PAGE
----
SPECIAL NOTES ABOUT FERRIC CHLORIDE ETCHANT: It is toxic. It can be used safely with adequate ventilation, rubber gloves, GOGGLES, and an apron. If you have a small class and can trust your older students to handle the etchant responsibly, fine. If you have a large class with ANY irresponsible kids, I would tell them to hand over the piece for you to etch after they finish preparing it for the etching bath (below). Ferric chloride is permanently staining to counter-tops, floors, sinks, clothes. If you get it on your skin, it prickles. You can easily wash it off your skin with water and the prickling will stop. If your sink is in a bad place to rinse the etchant off, or if it will stain, rinse in a water bucket. Remember to soak in ammonia for 15 minutes right after the etching process to stop the action of the etchant. In my jewelry class, I keep a model magic large plastic tub and lid right in my sink (LOVE MY BIG ROUND FLAT BOTTOMED SINK!!!) with ammonia and water diluted 50/50. We just slide the lid off, drop the piece in, and re-cover the ammonia to keep fumes to a minimum.
Sunshine polishing cloth to keep it nice. (Do not use ammonia based liquid cleaners on darkened etchings, as they will remove the darkener.)
Make sure to use rubber gloves to remove the metal, as it really dries out your skin. I would never think of letting my classes of 15 sixth graders handle the etchant. However, this summer, I had a group of 8 very responsible kids in a metalsmithing camp, ages 12 to 18. I explained the dangers of Ferric Chloride, and told them the safe ways to use it. I gave them a choice of handling their own etching or handing it to me. I watched them like hawks and they were perfectly reliable. I kept the apron, gloves and goggles right next to the etchant. The etchant is on a cart right next to the sink, sitting in the Rubbermaid container, on a plastic tray, over a plastic bag.
My sink is a big round brown ceramic chip sink that 10 kids can fit around at a time. The etchant has stained my sink, but it can't hurt it any more than that. There was no crowding in the serious etching area. There is one apron and one set of goggles and gloves that stay there, along with a big sign to remind them of safety precautions. It's great when they can be responsible for keeping up with their own timing for their own etch. At the end of the day, anyone who's etch was not finished left a little piece of paper on top of their Styrofoam float still in the etch that said what time to check it next and I finished checking for them. As per disposing of your etchant, check with your county agent as to how they want you to handle that. In most places, it can go down the drain with lots of water with no problem to pipes. It is not an actual acid, rather, it is iron chloride, which is a salt. It is MUCH safer to use than Nitric Acid, except both would be really bad if you got them in your eyes.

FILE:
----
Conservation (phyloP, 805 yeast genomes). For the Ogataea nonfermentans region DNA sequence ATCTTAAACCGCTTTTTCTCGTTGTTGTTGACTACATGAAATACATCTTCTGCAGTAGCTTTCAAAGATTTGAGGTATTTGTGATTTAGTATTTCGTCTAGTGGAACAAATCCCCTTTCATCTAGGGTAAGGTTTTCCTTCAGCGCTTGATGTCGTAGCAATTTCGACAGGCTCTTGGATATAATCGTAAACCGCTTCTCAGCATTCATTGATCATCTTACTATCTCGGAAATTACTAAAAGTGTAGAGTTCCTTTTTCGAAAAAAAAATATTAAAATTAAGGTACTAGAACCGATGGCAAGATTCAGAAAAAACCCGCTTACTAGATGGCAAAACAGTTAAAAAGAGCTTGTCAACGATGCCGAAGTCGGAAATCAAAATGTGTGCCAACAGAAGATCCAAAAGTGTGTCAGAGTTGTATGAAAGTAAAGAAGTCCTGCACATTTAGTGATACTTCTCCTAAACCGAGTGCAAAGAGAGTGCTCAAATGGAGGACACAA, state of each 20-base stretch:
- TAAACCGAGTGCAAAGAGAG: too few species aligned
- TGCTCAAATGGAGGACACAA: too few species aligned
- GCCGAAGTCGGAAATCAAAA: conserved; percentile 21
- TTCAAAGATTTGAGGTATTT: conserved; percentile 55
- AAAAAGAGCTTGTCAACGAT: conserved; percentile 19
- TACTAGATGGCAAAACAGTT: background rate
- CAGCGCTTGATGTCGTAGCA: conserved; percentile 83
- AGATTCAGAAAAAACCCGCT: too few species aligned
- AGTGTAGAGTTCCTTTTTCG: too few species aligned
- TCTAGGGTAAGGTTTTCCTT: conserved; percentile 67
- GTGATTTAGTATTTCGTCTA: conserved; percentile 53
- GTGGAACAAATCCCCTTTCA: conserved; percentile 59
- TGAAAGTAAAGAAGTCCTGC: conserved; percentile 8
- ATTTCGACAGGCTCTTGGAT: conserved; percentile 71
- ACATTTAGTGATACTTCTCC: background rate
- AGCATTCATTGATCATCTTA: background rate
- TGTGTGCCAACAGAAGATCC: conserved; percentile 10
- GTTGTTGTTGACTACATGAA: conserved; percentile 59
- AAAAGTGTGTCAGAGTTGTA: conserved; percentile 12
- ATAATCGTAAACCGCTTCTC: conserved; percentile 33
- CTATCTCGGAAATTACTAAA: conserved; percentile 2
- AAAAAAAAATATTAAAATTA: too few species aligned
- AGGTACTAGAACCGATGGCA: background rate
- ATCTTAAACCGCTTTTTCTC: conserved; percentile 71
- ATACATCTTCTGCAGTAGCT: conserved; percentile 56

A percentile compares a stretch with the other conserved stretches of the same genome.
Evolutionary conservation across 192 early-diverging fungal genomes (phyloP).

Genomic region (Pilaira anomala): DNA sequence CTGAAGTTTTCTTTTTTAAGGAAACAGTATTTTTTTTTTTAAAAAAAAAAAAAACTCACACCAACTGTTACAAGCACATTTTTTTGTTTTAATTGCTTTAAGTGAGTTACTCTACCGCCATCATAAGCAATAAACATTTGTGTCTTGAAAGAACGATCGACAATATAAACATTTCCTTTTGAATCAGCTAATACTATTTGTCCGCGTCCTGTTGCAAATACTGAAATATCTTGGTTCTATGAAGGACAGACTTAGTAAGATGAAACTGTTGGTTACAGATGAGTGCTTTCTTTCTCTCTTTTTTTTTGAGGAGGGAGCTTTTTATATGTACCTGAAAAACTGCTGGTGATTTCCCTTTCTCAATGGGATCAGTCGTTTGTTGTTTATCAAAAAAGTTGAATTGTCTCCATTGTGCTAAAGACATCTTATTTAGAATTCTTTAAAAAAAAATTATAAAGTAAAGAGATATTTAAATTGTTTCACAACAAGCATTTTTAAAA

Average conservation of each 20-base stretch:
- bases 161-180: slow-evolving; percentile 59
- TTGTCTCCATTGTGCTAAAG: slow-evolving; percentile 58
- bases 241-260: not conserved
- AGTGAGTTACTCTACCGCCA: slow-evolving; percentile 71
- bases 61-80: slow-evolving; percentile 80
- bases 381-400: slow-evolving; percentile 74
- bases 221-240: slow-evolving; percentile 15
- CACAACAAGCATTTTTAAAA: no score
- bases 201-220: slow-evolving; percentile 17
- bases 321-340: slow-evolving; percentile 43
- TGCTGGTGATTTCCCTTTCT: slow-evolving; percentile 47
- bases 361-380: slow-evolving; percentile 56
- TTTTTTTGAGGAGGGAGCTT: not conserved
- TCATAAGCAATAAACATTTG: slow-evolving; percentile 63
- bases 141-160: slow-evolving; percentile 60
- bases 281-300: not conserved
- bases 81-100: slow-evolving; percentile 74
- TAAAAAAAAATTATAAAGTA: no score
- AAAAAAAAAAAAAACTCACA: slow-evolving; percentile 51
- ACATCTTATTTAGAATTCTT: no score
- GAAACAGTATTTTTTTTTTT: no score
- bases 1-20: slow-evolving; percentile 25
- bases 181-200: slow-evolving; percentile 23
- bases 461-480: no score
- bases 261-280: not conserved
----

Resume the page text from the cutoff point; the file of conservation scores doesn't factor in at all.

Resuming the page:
Wear a rubber apron
if possible with the ferric chloride, but with ferric nitrate, if you are etching silver wear a rubber apron. In extremely rare circumstances ferric nitrate can self-combust! Though my teacher and all jewelers I have talked to on Ganoksin say they know about that with ferric nitrate, they have never had a problem. You don't want the ferric nitrate (or ferric chloride) anywhere near your torch, and the rubber apron is worn with ferric nitrate because it is not combustible like cotton would be. I have even heard a precaution about washing your clothes ASAP after using ferric nitrate, without just throwing it in a laundry hamper. Follow precautions for both and you will be a happy little etcher who makes beautiful jewelry safely!
Etchants can be strained through a coffee filter basket with a coffee filter in it to trap the eventual sludge that settles on the bottom. You can speed up the action of your etching if you use a chemical stirrer, or tape an aquarium pump motor to the side or lid of your etch container. The vibration speeds up the action. If you do neither of those, you can also speed up the action a bit by tilting the pan filled with etchant (this is why I use a deep but long container) gently every five to ten minutes.
ETCHING: A process that combines a protective resist and a liquid that will dissolve metal to create relief or texture on metal. While there are MANY resists that will work, some are toxic, and others are very messy. Our resist in this case is a fine tipped red enamel paint pen. The etchant bath (ferric chloride for copper, ferric nitrate for silver) dissolves the metal and the resist protects it from the etchant, thereby creating relief. Further directions follow below.
SOURCES OF DESIGN:
Nature, personal icons, favorite things, food, plants, flowers, birds, animals, reptiles, insects, architecture, places, vehicles, food, seasons, landscape, religious icons, hearts, people, geometric or organic shapes, Petroglyphs, African art, primitive art, Egyptian, Mayan, Incan, Art Deco, Art Nouveau, Japanese graphics, stained glass pattern books, etc. Many of these suggestions could be found in Dover copy free illustration books.